We visit a 1980s Soviet time warp
We arrived at the Chernobyl 30 km exclusion zone checkpoint after about 2 hours in the minivan from Kiev, watching documentary videos about the Chernobyl disaster. Here, the paperwork was checked by Ukrainian soldiers, which gave us a chance to stretch our legs.
This is a bit of a formality and we were quickly on our way again. From here on in, signs of life became increasingly scarce. Some folks can live within the 30km zone, but they need to spend a certain amount of time outside the zone per year in order to decontaminate.
On the way in, there is a second checkpoint at the 10km exclusion zone. This is also fairly pedestrian and is basically a paperwork check between the tour company and the soldiers. No one lives within the 10km exclusion zone – the levels of radiation are still potentially dangerous with extended periods of exposure. There is one restaurant that operates inside the 10km zone, but all of the food and produce are brought in every day from outside. This caters mainly to the tourists who visit Chernobyl in increasing numbers each year.
Once we were inside the 10 km zone, the driver stopped the vehicle on a stretch of crumbling road overgrown by trees and vines. The guide gathered us all together outside the bus and then asked us where we thought we were. He asked if we believed that we were within 10 metres from Chernobyl’s City Hall. We all felt as though we were in the middle of the jungle, miles from civilisation. So he said “follow me” and headed off down a path.
Sure enough, barely 10 metres away from the minibus we arrived at the Chernobyl Cultural Palace which was the centre of the Soviet administration during those times. It was basically a large town hall, similar to a town hall in any western country, where propaganda plays were performed to espouse the glory of the Soviet ideal. A little further along the same path were some houses, complete with Lada’s in the driveway, books on the bookshelves, cooking implements in the kitchen and all the various accouterments of day to day life just left as they were in 1986. When the population was evacuated, they were not allowed to take a single thing with them, so everything is left just as it was on that fateful day.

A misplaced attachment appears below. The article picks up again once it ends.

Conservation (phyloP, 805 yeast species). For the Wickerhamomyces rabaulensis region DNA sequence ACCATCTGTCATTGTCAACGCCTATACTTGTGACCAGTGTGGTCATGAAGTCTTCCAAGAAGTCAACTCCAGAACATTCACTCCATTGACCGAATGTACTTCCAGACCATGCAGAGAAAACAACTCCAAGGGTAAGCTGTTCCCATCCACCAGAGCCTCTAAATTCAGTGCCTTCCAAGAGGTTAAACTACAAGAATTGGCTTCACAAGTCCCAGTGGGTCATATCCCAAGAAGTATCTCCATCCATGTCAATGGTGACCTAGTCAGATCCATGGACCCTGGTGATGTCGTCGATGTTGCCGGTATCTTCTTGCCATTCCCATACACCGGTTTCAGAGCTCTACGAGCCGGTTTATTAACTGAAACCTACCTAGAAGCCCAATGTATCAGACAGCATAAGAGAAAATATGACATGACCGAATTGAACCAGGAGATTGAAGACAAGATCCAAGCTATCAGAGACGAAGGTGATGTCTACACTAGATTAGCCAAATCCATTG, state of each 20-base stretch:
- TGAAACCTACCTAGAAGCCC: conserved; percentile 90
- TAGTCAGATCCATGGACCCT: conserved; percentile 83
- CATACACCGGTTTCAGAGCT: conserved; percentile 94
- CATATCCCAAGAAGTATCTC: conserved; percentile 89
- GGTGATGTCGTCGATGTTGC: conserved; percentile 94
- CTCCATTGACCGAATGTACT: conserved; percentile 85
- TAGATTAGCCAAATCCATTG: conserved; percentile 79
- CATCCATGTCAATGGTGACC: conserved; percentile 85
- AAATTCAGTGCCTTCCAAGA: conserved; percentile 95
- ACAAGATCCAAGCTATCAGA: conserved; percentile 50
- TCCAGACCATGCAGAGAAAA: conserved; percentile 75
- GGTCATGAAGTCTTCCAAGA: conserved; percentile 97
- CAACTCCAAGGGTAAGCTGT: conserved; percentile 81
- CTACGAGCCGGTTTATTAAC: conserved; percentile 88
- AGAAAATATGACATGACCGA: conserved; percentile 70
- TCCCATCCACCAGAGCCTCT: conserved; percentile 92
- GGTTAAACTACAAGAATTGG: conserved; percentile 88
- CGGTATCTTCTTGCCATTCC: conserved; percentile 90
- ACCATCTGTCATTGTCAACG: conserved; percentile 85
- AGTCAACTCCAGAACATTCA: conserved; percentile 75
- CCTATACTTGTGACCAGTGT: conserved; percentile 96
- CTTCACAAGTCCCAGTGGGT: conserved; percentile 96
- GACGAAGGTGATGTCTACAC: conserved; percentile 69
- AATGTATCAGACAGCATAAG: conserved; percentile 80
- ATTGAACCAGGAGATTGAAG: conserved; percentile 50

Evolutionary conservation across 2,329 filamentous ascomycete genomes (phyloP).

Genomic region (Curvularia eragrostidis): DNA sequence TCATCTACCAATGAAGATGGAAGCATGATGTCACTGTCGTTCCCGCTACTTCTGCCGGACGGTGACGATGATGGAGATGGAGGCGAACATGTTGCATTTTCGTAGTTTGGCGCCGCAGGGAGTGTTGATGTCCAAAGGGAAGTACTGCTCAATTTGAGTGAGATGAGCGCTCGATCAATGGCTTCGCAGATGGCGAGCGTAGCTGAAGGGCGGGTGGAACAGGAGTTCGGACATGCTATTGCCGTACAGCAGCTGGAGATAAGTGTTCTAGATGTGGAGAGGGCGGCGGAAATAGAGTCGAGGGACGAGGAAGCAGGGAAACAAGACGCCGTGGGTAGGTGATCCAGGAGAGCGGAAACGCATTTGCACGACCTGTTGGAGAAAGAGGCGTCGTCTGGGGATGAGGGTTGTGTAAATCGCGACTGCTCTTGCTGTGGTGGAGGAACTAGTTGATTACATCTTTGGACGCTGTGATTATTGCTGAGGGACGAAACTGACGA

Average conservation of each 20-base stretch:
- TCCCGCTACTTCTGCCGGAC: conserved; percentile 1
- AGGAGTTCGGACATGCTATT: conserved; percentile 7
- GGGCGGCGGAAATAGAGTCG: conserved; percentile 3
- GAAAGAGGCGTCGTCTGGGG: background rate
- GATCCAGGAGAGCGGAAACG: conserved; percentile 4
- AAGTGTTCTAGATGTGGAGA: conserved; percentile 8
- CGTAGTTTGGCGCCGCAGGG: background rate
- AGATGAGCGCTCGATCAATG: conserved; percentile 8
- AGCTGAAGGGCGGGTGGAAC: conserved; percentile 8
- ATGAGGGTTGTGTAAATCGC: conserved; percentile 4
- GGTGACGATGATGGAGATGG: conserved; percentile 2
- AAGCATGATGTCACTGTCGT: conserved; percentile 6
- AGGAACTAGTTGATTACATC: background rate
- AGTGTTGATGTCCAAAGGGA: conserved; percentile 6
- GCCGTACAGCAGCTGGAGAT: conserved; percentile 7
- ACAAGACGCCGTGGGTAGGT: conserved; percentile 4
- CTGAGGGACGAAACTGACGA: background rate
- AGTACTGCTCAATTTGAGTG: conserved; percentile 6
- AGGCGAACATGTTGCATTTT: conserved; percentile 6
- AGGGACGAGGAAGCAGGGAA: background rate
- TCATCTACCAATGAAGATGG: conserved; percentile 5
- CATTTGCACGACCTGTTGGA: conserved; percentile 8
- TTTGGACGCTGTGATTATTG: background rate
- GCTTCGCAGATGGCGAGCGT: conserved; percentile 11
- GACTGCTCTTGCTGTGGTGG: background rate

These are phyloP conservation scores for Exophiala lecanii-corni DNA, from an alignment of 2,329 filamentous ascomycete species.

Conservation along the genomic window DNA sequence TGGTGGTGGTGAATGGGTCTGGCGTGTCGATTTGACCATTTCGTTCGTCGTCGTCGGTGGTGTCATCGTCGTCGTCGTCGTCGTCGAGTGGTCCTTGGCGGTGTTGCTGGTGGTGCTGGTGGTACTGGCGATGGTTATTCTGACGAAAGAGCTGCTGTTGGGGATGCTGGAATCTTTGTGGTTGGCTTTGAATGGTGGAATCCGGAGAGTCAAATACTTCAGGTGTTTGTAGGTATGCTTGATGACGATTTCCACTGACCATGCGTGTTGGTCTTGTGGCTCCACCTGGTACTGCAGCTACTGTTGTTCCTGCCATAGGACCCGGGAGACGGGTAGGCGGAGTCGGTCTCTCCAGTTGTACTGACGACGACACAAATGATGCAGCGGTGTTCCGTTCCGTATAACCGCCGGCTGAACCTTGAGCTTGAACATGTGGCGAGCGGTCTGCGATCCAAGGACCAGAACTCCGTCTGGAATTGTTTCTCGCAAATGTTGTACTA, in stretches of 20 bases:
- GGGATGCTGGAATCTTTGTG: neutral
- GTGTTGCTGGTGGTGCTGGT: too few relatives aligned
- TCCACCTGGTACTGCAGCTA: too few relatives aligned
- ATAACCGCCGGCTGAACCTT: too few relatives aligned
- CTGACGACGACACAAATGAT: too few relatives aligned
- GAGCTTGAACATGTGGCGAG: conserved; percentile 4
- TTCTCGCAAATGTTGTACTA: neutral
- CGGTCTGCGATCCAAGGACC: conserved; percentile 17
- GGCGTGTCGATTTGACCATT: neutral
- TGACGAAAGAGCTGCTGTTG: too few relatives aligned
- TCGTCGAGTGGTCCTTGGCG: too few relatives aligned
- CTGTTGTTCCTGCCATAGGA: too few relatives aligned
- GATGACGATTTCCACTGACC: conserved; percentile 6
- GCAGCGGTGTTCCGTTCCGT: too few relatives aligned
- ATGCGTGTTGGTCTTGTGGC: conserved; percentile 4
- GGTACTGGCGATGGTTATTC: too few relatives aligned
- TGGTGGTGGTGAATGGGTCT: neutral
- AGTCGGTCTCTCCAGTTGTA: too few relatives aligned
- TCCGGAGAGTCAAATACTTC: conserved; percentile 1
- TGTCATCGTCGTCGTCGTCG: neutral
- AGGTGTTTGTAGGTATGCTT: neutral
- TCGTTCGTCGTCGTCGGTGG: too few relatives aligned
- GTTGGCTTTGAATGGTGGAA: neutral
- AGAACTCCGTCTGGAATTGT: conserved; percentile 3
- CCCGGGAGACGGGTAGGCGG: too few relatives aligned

Back in the minibus, we made our next stop at what was perhaps the most moving site we saw on this trip – the kindergarten at Kopachi. Set slightly back from the road were the remains of building about the same size as a family home in the US or Australia. The 30 years since the disaster had seen nature reclaim it’s own and trees, weeds, grass and vines had grown through the decaying structure. We were greeted on the front porch by a children’s toy – a fluffy bunny – a stark reminder that children had been playing here on the day of the world’s worst nuclear disaster in 1986.
==> Read our blog about the background to the disaster here
We walked inside and entered one of the many rooms inside the building. This sight will stay with me for life – the sight of rows of tiny beds, now all covered in years of dust and decay, where kindergarten kids had once taken their afternoon nap. Scattered all over were children’s toys, books and clothing – just left there, as though the inhabitants had just up and left from one moment to another. Back into the bus we headed to the observation point of the new Sarcophagus. Suddenly as we were driving, all of the Geiger counters in the bus started beeping. This is really disconcerting given where we were. The counters are set to beep at 3 Millisieverts and we all had readings around 4 or 5.
Arriving at the observation point of the new Sarcophagus, you can get a good overview of the sheer size of the new structure that was slid into place in late 2017. After some quick photographs we were back into the bus to the main town square in Pripyat. This city was designed in the 1980s by the Soviets as a model town. Built around a central square, this city had significant buildings and spaces dedicated to social or community activities. It was an amazing feeling to walk around the main buildings of a city including a movie theatre, grocery shop, restaurant, community gymnasium, apartment blocks and Government buildings all deserted and left as thought their inhabitants just vanished. Cars, furniture, shopping trolleys, gym equipment – all left in place. Nothing of course could be taken from the zone, so it was all left behind.